Also don't make lots of plans, just enjoy your tiny baby and their amazing smell. My goodness, that smell. I can't even describe it but it's surely just hormones because i remember being obsessed and intoxicated by DD and just wanted to be holding her all the time. She was very rarely put down by me and DH and grandparent in the first month, only for sleep!

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EatDrinkEatDrink · 16/01/2022 22:22

I've had 3 children, we came home and I was shattered each time (I birth very slowly) so the first night was pretty much me napping and feeding and not much else. My husband cooks anyway so he made tea (I don't get this have snacks everywhere thing and I've breastfed 3, I ate normal and still do breastfeeding around the clock!). I think a lot of it is just working it out for yourself at first. I've never woken a baby to feed either. Just have the changing mat and nappies nearby and some spare clothes for in the night, no one wants to be faffing about looking for stuff at 3am and get your husband to do the nappies in the night (at least the first few days, he might not be able to feed but he can save you getting up - you might be a bit battered), you'll figure out the rest. Good luck!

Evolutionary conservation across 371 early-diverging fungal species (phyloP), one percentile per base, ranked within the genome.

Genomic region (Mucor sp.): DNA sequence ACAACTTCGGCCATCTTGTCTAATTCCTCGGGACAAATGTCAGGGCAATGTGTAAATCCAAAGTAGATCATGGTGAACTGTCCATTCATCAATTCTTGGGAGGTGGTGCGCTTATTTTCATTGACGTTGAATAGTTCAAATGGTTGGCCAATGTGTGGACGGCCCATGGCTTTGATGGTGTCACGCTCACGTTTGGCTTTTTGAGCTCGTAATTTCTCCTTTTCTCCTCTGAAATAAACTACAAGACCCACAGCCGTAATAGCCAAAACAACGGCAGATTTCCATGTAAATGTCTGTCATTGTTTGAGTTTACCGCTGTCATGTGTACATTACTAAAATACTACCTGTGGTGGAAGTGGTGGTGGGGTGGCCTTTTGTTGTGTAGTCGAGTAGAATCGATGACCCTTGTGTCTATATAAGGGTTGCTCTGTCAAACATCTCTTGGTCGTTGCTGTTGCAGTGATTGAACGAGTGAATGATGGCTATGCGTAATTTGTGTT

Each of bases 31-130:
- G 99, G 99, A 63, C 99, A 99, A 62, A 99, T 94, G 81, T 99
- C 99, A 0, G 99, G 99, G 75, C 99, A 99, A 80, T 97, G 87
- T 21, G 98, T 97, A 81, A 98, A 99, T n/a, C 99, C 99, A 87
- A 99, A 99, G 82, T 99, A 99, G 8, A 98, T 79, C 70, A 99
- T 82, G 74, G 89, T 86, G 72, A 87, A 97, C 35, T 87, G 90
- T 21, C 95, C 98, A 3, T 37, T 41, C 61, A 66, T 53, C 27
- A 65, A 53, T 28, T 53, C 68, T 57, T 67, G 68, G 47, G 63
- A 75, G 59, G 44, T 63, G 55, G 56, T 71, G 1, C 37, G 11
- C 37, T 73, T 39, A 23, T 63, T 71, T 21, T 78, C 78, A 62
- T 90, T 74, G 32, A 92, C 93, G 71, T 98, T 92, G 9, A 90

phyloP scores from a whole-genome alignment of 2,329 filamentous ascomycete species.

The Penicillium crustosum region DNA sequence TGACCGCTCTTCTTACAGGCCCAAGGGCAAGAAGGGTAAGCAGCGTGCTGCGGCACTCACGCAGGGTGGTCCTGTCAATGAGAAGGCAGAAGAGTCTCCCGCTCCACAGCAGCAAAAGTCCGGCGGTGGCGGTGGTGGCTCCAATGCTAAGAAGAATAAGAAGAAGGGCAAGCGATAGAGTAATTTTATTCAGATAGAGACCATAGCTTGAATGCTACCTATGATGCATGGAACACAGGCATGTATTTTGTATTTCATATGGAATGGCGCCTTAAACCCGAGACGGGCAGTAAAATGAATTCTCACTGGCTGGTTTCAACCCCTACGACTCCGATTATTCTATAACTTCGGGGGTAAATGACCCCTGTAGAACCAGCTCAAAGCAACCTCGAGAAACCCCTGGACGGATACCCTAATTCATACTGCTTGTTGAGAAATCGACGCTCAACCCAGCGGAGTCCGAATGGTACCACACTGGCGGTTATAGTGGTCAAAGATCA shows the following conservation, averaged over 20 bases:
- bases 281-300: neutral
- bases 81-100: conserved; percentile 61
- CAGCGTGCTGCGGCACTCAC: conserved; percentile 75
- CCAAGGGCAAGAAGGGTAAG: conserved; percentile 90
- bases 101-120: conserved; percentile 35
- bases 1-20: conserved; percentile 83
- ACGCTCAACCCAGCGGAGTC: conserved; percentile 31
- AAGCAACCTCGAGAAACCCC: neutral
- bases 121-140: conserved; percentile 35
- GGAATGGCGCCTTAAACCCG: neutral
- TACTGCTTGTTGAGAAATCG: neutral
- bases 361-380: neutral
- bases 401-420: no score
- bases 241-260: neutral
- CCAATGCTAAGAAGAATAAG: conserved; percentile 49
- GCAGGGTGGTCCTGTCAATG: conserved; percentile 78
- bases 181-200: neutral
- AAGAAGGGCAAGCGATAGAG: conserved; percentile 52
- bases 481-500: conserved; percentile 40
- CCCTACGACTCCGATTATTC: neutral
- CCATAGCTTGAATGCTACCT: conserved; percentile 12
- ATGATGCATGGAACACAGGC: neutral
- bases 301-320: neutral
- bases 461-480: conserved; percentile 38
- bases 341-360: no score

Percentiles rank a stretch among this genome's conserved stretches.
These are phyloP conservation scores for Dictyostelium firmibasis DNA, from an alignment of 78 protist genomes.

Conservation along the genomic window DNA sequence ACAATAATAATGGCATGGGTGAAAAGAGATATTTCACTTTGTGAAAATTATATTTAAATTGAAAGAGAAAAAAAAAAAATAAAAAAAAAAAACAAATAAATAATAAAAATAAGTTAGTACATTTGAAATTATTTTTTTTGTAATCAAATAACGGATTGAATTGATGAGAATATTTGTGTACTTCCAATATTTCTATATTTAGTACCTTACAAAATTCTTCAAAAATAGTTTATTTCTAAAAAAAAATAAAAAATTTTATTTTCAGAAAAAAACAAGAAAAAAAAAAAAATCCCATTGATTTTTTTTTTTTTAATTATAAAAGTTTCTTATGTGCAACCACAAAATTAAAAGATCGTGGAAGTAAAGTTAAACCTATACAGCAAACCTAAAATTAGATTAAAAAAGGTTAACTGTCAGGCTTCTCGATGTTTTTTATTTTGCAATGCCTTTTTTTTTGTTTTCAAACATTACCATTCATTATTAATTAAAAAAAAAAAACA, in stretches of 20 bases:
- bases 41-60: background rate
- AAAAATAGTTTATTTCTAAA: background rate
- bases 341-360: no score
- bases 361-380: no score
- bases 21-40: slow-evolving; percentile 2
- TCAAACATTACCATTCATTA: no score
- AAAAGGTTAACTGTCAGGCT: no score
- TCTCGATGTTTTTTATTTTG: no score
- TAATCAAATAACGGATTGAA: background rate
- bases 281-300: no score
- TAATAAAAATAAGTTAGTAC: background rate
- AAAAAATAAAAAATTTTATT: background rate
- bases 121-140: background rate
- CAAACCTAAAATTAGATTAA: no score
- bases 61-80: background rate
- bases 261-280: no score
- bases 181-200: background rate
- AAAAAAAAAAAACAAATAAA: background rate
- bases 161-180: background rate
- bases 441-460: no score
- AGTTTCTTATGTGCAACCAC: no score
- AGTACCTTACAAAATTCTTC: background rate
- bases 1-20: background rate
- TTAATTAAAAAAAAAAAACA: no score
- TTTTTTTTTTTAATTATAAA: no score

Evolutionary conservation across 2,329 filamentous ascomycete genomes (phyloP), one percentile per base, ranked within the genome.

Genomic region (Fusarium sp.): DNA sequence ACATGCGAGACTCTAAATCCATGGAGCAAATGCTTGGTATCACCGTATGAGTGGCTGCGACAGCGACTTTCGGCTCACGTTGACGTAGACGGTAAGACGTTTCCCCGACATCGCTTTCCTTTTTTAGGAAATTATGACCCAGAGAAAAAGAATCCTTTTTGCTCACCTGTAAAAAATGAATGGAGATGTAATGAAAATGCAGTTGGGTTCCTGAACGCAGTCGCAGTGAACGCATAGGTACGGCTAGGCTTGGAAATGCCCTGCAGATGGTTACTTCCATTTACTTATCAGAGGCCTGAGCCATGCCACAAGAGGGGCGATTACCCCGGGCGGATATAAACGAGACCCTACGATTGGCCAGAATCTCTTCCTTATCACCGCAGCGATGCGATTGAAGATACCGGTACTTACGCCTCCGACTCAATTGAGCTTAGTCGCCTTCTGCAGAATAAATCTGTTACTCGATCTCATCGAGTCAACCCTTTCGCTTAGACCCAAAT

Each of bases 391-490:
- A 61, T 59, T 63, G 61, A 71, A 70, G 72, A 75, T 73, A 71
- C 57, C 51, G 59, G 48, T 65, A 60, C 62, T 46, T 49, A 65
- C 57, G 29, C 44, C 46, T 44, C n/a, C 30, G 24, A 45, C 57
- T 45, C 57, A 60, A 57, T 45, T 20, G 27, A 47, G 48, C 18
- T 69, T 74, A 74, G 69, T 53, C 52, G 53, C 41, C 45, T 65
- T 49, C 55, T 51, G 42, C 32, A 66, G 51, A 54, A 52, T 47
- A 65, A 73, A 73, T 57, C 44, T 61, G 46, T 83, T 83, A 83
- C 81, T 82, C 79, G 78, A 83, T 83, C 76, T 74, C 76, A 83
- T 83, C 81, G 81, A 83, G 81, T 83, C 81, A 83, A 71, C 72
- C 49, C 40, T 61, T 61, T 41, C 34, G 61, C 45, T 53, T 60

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fullofpips · 16/01/2022 22:28

You should wake your baby every 3 hours or so to feed until they reach their birth weight. Esp if breastfeeding, night feeds are one of the most important times to up your supply.

Not necessarily the first night but certainly in the upcoming weeks - if your baby is crying and you're so sleep deprived you could scream, there is nothing wrong with laying your baby down and going to take a few deep breaths in another room Thanks

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PiesNotGuys · 16/01/2022 22:33

Have a good book (or the remote control) to hand -it gets boring!

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ShortDaze · 16/01/2022 22:33

Make it warm and dim and not too noisy, make sure the space is safe (look up safe co sleeping guidance) and curl up and feed and doze if possible. Nappy change when dirty. Ignore clocks.

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NoToLandfill · 16/01/2022 22:36

Be prepared that night 2 at home is the WORST. Terrifying, lonely and very very tired.
Just get through it.

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RegeJeanPageMeOnMyCellphone · 16/01/2022 22:47